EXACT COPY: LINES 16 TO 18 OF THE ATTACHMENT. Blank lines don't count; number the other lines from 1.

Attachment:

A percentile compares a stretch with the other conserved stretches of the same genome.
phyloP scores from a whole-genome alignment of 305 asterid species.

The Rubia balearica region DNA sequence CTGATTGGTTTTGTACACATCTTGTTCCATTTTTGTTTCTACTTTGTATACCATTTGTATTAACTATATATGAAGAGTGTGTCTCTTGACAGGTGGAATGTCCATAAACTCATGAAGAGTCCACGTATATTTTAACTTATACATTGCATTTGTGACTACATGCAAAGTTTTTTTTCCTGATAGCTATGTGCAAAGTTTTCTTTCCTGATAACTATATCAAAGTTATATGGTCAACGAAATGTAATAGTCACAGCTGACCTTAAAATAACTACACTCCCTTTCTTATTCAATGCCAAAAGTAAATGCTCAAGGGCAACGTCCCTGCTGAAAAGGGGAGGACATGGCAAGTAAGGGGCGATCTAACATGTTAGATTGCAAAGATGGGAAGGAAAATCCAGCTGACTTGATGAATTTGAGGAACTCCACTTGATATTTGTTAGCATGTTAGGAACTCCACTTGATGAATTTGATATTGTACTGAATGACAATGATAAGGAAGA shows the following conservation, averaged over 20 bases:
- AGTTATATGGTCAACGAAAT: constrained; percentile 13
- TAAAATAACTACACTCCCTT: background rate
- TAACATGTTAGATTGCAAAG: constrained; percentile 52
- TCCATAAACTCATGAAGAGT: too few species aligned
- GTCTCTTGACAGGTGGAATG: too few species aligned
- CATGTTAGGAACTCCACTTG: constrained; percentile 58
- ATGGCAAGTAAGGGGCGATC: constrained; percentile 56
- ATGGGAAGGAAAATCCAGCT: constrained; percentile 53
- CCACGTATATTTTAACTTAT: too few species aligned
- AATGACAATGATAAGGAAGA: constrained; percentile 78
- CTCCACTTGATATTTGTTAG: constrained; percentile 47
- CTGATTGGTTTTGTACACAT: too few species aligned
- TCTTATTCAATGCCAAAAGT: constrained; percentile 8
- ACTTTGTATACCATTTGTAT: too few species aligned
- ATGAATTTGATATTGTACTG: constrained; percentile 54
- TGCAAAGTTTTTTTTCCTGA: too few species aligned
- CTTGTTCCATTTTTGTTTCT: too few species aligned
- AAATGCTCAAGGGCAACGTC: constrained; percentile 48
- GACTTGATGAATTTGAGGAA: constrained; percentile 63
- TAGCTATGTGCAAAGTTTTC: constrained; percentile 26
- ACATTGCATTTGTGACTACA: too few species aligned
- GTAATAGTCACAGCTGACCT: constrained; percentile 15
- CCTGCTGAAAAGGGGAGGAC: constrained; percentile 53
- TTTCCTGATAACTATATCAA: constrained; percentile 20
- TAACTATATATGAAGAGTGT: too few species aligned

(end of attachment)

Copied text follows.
- TCTTATTCAATGCCAAAAGT: constrained; percentile 8
- ACTTTGTATACCATTTGTAT: too few species aligned
- ATGAATTTGATATTGTACTG: constrained; percentile 54